Antibiotic-resistant bacteria. It’s an unsettling phrase.
Even when filling a prescription, we understand that illness-causing bacteria can become resistant to antibiotics, leading to the reduction of success in infectious disease treatment. Many perceive those risks to human health, as well as the societal and economic costs.
But the way that bacteria adapt to become resistant, through recombination, remains largely unknown, even by scientists working at the forefront of the field.
This winter, UNC Greensboro’s Dr. Louis-Marie Bobay, an assistant professor in the Department of Biology, received a $1.5 million grant from the National Institute of Health (NIH) to re-evaluate the landscape of recombination rates and patterns along the genomes of hundreds of bacterial species.
“The exchange of DNA between bacterial strains is a major concern for human health, as exemplified by the transfer of virulence and antibiotic resistance genes,” he explains. “This is one of the most important mechanisms that isn’t broadly understood.”
His lab focuses on the evolution of microbial genomes and populations, looking at the processes that determine gene flow among microbial populations. The NIH grant will cover five years of research for Bobay’s collaborative work with UNC Chapel Hill’s Dr. Daniel Schrider, co-principal investigator, on the project titled “Investigating the impact and patterns of homologous recombination and adaptive evolution on bacterial genomes.”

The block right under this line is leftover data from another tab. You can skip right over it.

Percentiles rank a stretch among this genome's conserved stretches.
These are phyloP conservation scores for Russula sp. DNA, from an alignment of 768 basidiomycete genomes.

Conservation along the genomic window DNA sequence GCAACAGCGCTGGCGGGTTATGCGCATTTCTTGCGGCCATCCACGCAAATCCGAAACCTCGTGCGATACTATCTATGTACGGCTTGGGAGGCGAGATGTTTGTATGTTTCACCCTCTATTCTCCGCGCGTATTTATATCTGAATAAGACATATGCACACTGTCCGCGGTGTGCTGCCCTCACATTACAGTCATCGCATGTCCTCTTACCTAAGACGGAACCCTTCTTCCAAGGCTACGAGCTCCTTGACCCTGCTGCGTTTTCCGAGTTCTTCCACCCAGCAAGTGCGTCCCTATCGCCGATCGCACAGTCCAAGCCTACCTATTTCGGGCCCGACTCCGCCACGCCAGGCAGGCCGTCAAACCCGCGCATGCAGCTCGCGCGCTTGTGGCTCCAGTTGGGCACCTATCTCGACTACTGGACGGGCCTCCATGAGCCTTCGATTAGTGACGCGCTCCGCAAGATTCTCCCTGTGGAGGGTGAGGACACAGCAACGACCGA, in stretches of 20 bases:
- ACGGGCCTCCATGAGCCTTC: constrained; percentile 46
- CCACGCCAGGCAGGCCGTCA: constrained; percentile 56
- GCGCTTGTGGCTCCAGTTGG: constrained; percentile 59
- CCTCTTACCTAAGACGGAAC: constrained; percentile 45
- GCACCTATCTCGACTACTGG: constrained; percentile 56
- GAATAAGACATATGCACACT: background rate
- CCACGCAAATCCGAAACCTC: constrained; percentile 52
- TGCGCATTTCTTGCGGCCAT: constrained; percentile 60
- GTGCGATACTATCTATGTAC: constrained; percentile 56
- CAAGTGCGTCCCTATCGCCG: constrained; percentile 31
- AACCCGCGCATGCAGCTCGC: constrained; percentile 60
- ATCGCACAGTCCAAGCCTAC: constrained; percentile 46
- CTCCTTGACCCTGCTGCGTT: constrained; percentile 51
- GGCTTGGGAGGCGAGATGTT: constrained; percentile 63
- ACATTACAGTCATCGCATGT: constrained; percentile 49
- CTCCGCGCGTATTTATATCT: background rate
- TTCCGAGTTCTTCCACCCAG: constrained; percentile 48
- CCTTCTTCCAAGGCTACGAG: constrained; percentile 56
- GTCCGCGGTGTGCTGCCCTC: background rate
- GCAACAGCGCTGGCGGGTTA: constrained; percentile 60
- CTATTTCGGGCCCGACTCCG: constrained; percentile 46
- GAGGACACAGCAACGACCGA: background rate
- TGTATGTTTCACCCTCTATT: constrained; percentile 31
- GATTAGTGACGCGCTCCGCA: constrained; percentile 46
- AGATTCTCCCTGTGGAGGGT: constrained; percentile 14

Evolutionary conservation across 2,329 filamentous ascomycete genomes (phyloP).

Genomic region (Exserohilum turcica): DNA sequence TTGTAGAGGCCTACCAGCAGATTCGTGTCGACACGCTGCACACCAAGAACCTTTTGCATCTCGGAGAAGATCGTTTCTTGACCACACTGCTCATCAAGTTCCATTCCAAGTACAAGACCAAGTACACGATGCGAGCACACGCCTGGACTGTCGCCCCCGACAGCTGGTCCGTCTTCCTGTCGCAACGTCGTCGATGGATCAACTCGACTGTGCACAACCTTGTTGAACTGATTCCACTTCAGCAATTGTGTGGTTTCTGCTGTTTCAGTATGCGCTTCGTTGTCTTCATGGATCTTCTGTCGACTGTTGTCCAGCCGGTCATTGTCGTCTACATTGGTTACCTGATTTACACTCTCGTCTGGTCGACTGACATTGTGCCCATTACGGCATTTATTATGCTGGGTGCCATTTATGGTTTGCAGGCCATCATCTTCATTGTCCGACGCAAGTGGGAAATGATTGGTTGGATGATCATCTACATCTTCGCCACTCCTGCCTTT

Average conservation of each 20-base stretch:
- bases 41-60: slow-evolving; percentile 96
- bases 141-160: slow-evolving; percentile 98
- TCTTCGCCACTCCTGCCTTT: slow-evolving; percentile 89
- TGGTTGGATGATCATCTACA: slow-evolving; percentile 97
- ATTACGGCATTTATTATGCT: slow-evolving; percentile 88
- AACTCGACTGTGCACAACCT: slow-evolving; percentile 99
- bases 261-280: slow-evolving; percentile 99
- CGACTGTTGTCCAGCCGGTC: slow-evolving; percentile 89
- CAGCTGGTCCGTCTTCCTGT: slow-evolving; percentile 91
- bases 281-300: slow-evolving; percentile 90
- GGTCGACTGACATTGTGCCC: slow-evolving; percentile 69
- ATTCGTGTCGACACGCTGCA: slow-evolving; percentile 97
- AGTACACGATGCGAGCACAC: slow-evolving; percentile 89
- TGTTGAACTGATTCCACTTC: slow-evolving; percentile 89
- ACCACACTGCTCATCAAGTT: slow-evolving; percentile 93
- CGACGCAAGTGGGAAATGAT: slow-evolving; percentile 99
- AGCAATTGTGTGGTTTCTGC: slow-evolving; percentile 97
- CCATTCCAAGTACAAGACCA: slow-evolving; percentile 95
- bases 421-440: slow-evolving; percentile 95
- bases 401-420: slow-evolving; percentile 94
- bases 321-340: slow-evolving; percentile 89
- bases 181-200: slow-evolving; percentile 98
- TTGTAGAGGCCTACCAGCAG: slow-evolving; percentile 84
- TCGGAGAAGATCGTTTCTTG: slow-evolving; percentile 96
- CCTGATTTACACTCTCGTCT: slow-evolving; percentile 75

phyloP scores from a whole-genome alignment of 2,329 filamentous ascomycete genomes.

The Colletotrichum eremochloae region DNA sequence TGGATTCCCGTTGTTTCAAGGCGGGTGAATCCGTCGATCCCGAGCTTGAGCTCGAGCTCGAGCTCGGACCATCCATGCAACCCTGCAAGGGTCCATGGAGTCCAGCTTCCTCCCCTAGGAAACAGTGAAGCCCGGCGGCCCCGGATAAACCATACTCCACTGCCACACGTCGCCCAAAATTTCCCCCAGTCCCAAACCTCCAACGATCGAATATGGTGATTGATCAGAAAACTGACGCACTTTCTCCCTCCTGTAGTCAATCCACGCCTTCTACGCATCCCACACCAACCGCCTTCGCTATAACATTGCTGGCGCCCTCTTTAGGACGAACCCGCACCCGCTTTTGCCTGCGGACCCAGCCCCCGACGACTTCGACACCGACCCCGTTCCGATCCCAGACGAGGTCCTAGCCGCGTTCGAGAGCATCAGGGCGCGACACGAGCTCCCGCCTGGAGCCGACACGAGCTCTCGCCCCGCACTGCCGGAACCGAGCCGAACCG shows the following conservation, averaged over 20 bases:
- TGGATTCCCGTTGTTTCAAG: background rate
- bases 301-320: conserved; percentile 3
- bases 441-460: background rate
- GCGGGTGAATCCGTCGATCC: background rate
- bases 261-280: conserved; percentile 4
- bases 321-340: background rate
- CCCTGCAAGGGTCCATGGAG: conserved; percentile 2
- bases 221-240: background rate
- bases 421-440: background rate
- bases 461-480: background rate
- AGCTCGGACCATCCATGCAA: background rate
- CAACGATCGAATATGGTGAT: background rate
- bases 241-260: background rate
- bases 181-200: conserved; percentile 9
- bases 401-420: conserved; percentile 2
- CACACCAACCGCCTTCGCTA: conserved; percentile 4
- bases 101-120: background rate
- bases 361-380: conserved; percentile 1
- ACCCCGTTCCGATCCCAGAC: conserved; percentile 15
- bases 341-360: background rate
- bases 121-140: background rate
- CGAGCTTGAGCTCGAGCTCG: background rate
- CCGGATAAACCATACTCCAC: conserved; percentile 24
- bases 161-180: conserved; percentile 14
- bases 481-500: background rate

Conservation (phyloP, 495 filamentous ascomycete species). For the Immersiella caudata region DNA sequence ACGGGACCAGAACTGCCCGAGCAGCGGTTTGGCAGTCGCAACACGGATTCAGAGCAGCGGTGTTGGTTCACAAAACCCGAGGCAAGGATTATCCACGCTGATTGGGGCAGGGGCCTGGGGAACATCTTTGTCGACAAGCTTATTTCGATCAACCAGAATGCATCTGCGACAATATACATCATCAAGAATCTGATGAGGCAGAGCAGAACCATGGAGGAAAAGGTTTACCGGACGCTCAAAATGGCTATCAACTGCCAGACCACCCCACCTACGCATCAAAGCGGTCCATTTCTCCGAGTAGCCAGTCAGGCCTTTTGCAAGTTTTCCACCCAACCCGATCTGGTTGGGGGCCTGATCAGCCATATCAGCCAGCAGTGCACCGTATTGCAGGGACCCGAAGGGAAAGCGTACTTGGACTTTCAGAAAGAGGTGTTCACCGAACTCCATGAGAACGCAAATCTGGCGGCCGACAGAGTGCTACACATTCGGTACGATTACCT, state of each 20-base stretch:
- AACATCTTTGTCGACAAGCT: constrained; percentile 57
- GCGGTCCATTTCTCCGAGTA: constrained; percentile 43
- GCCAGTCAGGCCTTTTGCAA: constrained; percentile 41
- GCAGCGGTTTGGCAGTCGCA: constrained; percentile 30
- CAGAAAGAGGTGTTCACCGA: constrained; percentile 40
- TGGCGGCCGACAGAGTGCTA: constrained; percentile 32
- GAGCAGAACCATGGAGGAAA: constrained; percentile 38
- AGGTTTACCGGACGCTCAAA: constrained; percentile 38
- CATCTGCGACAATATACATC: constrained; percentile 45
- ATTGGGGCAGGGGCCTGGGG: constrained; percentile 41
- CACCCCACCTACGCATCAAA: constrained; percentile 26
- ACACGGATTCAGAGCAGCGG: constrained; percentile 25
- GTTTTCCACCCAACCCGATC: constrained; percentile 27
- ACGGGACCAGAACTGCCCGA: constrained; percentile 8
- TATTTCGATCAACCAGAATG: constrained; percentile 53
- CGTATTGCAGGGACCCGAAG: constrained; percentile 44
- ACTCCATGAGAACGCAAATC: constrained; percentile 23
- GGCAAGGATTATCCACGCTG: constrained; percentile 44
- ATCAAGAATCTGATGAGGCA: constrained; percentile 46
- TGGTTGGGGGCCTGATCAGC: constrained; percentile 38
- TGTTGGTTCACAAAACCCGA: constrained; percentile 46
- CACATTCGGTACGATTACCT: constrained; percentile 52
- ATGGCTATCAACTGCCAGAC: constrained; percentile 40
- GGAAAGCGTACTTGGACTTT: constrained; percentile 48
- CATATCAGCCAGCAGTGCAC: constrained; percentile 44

Their research will examine the evolution of genomic architecture of hundreds of bacterial species, analyzing turnover in gene content. It will also look at the impact of adaptive evolution in bacteria, and the relationship between adaptation and recombination, taking into account the increasing evidence that – although bacteria reproduce clonally – the vast majority of these organisms are capable of homologous recombination by exchanging pieces of DNA in a process similar to gene conversion in animals and plants.
Bacteria being studied include some of those most familiar to us: Staphylococcus aureus, Streptococcus pneumoniae, Escherichia coli, and Salmonella enterica.
The goal for Bobay and his lab is to assess the prominence of adaptive evolution in bacteria with much greater comprehension than in any previous studies. By developing relevant models of bacterial evolution, he and his colleagues will increase their knowledge of these organisms’ biological adaptations.
Ultimately, this work and what it will reveal influence visible human health concerns, and how physicians may analyze and deal with them in the future.
Story by Susan Kirby-Smith, University Communications
Photography by Martin W. Kane, University Communications